Thirdly, review the eligibility criteria for the Sole Representative visa and make sure you have sufficient evidence to prove that you meet each requirement. The more hard evidence you have with you on the day to show to the case officer, the stronger your case will be. Also, if possible, review the guidance used by case officers to assess applications as this may help you to understand any potential weaknesses in your application. We recommend taking all of the documentation with you, including your application form, laid out clearly and logically, so you can find the information you need during the interview.
And finally, rehearse answers to the type of questions you are likely to be asked.
What Type Of Questions May I Be Asked During My Interview?
The questions you may be asked can be broken down into three broad types:
Questions relating to how ‘genuine’ your application is
You may be asked for more information about the intentions of the business to set up an operation in the UK. This will require you to have a robust knowledge of the business plan and to reassure the case officer that you intend to adhere to it. You may also be asked about the viability of the business you represent, such as whether it is currently operating and whether it is making losses. If there are concerns the business in question is either non-operational or is no longer financially viable, this may raise concerns as to the genuineness of your visa application.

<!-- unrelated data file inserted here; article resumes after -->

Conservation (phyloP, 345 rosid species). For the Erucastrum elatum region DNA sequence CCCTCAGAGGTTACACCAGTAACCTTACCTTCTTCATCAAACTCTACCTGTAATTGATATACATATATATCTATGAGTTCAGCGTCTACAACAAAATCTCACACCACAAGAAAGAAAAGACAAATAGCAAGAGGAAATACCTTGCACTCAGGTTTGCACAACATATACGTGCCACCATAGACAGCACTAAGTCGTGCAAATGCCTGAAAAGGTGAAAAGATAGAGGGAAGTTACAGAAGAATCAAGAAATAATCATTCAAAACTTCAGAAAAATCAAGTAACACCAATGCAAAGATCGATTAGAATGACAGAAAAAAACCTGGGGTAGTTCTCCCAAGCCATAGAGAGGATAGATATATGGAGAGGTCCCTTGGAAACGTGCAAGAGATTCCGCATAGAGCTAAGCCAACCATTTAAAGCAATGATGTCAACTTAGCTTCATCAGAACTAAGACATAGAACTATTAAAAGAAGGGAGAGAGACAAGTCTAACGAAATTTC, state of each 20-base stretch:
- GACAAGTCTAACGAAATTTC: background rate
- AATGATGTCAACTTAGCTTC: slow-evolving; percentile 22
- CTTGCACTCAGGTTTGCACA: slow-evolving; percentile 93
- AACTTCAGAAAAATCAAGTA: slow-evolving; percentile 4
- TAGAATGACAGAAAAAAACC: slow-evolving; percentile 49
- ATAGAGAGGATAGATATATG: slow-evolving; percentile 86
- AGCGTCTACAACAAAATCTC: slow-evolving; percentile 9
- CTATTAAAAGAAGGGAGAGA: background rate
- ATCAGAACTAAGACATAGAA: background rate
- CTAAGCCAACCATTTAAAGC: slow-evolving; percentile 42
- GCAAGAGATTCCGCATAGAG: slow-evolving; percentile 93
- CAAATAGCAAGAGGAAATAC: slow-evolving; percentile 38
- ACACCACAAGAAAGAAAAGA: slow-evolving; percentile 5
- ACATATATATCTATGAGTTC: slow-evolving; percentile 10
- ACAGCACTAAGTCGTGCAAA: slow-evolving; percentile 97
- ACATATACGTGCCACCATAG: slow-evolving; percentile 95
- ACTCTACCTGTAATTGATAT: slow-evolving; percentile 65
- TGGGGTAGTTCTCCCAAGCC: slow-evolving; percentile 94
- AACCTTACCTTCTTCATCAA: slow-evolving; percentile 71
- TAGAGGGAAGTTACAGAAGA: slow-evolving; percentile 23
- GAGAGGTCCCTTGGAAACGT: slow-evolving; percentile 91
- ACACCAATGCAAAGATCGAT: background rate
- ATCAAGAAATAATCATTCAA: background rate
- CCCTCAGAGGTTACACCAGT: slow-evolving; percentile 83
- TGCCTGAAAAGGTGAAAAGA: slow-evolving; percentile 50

Do You Meet The Eligibility Criteria?
To prove your eligibility during an interview, you may be asked to provide further information regarding:
- Your financial and legal interests in the business, including your shareholding (remember your application will be refused if the Home Office believes you are a majority shareholder). If you have recently divested part of your shares to meet the less than 50% threshold for shareholding, this may lead to suspicion.
- Whether you have sufficient funds to support yourself and your family while in the UK
- Whether you meet the English language requirements
- Whether you have the skills, knowledge, and experience to do the job required of you
- Whether the business already has a presence in the UK; for example, it may be that the Home Office has reason to believe the business already has interests in the UK but perhaps under a different legal name or structure.
Do You Meet The ‘Suitability’ Criteria?
If you meet all of the above, if the case officer has concerns regarding previous criminal records or immigration-related offences (e.g. if you have overstayed in the UK or another country in the past), you may be asked questions relating to these matters.
The process of applying for a Sole Representative of an Overseas Business visa is relatively straightforward, and being asked to attend an interview is no reason for concern. It does mean that you have to prepare, however. The last thing you want to do is add more uncertainty to your case, hence by getting all of the documents ready in an organised folder and rehearsing the answers to the types of questions you are likely to be asked, you can go into the interview with the confidence you meet all of the visa’s requirements.